In Carlisle the CPA would force disparate groups to work together and collectively decide what is best. It forces us to come to terms with the fact that funds and land resources are limited. Therefore we need to work together to preserve the qualities of the town we love but allow for the growth we know must happen. Think of affordable housing advocates working with those invested in the towns recreational needs, working with those who love Carlisles rural nature, the woods and fields, the stonewalls, and the wildlife. This opportunity is mindboggling and visionary.
The two percent surcharge from the Act gives the town a public funding foundation which can be augmented by private resources. The state matching funds are being set aside and will be available. We will always be faced with pressures to spend money but this seems to be a way to assert some control over the process and have some help for a change from the state. Our goal should be to maintain the rural and natural qualities of our community but townspeople must work together to find innovative ways to allow the inevitable growth yet preserve the Carlisle we love.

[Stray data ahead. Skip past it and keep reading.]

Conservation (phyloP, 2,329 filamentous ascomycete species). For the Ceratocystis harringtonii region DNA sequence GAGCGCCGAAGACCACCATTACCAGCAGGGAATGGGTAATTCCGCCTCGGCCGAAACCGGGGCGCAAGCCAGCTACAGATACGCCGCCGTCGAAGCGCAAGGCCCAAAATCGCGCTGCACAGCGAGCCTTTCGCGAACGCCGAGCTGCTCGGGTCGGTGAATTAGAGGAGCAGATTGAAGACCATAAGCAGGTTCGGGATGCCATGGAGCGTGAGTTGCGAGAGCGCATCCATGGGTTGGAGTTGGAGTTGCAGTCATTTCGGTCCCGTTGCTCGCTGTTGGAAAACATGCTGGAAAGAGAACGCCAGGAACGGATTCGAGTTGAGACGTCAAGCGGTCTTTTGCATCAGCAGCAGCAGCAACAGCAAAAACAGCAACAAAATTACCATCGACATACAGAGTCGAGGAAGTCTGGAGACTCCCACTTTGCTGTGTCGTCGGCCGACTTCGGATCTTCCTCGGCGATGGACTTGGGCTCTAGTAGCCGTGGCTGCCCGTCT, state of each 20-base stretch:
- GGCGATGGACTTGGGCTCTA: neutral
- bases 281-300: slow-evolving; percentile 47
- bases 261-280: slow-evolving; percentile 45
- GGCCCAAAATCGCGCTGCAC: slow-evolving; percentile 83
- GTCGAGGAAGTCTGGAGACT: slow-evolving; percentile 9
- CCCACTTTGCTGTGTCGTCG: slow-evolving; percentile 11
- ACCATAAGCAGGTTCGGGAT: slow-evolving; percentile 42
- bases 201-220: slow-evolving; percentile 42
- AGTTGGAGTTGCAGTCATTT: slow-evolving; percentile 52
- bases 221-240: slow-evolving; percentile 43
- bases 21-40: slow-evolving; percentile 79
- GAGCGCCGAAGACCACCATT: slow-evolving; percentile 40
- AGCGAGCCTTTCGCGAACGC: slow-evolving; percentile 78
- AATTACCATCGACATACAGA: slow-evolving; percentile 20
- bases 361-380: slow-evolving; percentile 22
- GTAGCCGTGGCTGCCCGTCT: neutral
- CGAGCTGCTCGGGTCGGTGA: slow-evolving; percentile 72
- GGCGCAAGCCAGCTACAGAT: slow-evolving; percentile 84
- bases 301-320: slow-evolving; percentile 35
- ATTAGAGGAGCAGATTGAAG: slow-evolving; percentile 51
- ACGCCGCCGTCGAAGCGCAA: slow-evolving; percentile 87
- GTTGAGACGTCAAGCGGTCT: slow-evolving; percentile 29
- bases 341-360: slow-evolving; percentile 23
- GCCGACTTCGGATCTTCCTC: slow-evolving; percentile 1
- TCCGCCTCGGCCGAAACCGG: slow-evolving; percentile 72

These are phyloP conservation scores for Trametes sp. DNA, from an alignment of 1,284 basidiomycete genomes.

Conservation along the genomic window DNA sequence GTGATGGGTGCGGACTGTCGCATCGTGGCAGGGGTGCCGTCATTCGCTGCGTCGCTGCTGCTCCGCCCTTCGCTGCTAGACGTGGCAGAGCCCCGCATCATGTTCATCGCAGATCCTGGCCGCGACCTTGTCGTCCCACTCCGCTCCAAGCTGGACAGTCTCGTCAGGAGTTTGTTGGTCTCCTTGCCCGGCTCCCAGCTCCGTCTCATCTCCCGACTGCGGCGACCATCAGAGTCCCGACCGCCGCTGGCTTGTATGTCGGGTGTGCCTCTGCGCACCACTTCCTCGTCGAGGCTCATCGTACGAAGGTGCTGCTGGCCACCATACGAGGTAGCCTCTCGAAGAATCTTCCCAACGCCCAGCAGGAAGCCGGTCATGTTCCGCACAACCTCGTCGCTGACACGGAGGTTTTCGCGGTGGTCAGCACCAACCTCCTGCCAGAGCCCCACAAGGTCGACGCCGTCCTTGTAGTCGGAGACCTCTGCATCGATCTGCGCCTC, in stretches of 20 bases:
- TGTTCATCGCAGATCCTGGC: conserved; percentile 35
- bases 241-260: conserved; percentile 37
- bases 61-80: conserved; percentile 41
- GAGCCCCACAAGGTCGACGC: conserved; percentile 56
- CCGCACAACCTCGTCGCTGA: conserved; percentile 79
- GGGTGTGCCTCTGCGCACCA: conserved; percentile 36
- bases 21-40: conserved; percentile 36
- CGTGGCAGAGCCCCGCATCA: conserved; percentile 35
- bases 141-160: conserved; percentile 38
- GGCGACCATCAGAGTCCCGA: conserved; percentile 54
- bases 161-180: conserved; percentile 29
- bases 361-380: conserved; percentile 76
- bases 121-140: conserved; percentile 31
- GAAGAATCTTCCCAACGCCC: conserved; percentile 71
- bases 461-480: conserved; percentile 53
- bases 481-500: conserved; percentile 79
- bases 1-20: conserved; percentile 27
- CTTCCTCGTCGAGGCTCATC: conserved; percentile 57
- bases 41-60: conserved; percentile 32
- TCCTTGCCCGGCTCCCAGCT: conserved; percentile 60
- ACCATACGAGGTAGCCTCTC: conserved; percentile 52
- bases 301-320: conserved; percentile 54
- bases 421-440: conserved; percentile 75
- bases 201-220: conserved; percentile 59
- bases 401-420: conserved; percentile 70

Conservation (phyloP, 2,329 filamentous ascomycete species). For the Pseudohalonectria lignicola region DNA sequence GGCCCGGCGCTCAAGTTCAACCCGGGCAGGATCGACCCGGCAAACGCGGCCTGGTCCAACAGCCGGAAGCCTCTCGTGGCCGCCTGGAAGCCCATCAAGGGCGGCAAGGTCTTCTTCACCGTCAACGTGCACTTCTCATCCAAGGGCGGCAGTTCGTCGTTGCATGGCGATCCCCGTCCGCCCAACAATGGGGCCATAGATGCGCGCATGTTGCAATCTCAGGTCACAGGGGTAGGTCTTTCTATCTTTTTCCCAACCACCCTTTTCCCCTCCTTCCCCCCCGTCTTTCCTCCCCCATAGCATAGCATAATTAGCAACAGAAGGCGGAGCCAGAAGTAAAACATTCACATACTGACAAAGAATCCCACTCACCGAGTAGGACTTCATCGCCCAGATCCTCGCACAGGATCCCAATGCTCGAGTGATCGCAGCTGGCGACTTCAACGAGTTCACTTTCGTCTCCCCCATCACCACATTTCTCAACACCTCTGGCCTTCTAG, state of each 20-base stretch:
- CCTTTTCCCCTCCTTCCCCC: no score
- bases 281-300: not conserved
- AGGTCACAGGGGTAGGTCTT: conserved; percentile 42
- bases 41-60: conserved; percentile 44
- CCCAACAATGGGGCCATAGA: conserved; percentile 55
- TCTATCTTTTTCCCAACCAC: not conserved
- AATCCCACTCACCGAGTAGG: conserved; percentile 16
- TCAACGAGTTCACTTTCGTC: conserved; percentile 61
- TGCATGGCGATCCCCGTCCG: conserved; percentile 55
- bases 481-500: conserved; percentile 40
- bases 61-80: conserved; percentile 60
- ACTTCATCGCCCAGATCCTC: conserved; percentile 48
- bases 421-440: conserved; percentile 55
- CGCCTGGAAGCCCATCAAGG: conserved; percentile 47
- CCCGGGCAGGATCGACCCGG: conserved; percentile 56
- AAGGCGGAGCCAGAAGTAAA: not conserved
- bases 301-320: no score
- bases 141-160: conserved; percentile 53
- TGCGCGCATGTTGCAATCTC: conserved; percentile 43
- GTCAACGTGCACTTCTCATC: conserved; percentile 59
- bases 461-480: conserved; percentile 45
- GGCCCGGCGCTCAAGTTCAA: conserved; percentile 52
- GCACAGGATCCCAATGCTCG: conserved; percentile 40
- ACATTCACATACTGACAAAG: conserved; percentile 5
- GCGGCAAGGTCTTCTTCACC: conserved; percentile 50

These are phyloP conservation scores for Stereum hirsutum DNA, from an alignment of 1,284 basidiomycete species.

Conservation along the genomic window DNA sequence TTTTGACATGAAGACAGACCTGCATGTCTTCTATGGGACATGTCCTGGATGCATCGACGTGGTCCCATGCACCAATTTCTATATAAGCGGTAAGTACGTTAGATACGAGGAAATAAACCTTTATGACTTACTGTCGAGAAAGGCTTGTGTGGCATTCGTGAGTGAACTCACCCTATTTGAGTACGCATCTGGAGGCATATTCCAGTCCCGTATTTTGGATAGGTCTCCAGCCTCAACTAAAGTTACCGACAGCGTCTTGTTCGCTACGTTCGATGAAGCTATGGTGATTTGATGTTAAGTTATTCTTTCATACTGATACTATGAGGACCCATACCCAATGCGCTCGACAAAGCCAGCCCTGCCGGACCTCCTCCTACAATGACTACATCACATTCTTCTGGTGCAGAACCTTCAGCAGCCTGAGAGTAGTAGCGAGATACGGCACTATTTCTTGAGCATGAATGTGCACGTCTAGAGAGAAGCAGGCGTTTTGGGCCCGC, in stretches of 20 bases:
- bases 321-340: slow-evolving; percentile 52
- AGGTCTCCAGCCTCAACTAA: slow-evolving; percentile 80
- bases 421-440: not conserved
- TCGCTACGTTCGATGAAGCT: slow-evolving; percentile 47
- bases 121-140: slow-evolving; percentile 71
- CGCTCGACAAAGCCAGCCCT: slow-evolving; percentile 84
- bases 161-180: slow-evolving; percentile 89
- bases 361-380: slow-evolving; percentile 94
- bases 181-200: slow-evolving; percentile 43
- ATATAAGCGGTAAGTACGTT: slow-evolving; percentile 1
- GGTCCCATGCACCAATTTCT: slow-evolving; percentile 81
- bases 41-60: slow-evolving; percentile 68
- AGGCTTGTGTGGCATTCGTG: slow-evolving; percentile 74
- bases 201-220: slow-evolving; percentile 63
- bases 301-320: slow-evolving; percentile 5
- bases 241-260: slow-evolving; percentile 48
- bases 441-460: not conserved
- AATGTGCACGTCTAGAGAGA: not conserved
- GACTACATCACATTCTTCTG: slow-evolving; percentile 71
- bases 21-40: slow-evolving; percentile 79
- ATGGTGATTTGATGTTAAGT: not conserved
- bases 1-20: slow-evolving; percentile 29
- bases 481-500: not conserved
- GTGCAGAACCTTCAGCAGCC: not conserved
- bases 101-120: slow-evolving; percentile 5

Thanks for Trash Party participation
To the Editor:
Thank you to all who attended the 2001 Mosquito Trash Party on the April 7. In spite of the snow that remained on the shady side of many streets and the below normal temperatures of an early spring (?) day, the many volunteers participating either before, on, (or even after) this day, have once again shown what a difference we can make on the local landscape.
It was a pleasure to meet and greet both new residents ready and willing to pick as well as the regulars who have been participating year after year. Particularly productive with their clean-up efforts were the Scouting groups, and although the Dow is in the dumpster along with many bags of imported and domestic Carlisle trash, there still remains evidence of disposable income as one lucky Brownie scooped up a weather-beaten five-dollar bill while performing her civic duty.
Thanks also to Daisys Market and Welch Foods, both longtime donors, for providing coffee and juice, and Gary Davis for the use of the DPW signs. And finally, I especially appreciate the efforts of Alan Carpenito, Leslie Thomas, Katharine Endicott and Joanne and David Driscoll for risking their well-being and formerly clean trucks by taking on bag collection duty to wrap up this years events.
Thank you to the Red Balloon teachers